High feed costs – a 70% contribution to the total cost of a broiler producer – constrained consumer demand and an expected decrease in exports are putting downward pressure on producer prices. As a result, broiler producers are expected to reduce production to 970 million broilers slaughtered in 2019. In 2020, chicken meat production is projected to increase by 2% to 1.42 million tonnes, under the assumption of normal weather conditions.

Photo: Vladislav Vorotnikov
Photo: Vladislav Vorotnikov

Poultry consumption in South Africa

South Africa consumes about 3.9 million tonnes of poultry, beef, lamb and pork meat per annum. In 2018, the South African consumer spent approximately US$ 15 billion on meat products (35% of total food expenditure). Poultry meat represents more than 60% of total meat consumed. For 2018, chicken meat consumption (excluding offals) is expected to be 1.88 million tonnes.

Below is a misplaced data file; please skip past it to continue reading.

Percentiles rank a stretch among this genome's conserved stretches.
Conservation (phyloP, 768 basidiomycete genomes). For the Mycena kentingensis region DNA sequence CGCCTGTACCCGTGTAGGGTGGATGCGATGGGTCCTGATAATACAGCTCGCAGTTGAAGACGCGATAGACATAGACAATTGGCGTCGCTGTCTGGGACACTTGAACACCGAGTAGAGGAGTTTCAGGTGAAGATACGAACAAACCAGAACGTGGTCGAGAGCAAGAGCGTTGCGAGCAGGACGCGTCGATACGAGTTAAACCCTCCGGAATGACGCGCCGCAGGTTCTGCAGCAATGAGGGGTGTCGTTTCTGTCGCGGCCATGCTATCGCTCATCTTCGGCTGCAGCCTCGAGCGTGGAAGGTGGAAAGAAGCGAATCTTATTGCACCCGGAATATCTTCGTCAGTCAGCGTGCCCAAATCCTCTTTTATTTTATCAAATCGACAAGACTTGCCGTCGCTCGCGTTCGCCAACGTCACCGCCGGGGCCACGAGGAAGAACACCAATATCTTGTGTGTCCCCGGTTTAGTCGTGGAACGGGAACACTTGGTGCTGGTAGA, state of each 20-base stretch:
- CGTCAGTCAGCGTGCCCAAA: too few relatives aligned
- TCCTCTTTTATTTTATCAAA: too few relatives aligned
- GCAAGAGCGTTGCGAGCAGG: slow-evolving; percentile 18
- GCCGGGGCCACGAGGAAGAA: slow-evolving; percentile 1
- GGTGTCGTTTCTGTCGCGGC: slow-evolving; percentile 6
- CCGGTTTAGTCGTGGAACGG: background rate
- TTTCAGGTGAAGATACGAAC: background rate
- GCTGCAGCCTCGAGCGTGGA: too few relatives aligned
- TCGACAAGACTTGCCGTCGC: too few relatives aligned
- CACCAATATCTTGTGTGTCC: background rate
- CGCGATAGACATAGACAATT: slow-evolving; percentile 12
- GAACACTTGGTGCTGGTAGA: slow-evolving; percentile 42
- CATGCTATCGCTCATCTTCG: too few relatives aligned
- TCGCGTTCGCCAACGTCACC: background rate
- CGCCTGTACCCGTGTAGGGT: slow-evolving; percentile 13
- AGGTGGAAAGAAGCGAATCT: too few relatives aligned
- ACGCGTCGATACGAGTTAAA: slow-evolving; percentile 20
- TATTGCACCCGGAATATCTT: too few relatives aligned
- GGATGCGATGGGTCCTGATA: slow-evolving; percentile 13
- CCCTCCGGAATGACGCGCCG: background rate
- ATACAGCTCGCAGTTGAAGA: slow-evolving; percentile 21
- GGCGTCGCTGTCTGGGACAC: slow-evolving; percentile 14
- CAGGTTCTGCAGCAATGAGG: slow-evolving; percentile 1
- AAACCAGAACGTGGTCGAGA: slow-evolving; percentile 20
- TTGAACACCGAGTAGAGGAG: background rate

The demand for chicken meat (excluding offals) is anticipated to increase by only 1% in 2019 to 1.90 million tonnes. This is due to an estimated economic growth of less than 1% in 2019. A 2% increase in the demand for chicken meat is expected for 2020 to 1.93 million tonnes.

Characteristics of South Africa’s chicken meat market

Three fundamental characteristics distinguish South Africa’s chicken meat market, which is made up of a predominantly lower-income consumer base. The first characteristic is the predominant demand for bone-in (brown meat) chicken cuts compare to breast meat. Bone-in chicken cuts represent almost 60% of total chicken meat demand mostly sold as “individually quick frozen” pieces in the form of low-priced 2kg and 5kg mixed packs.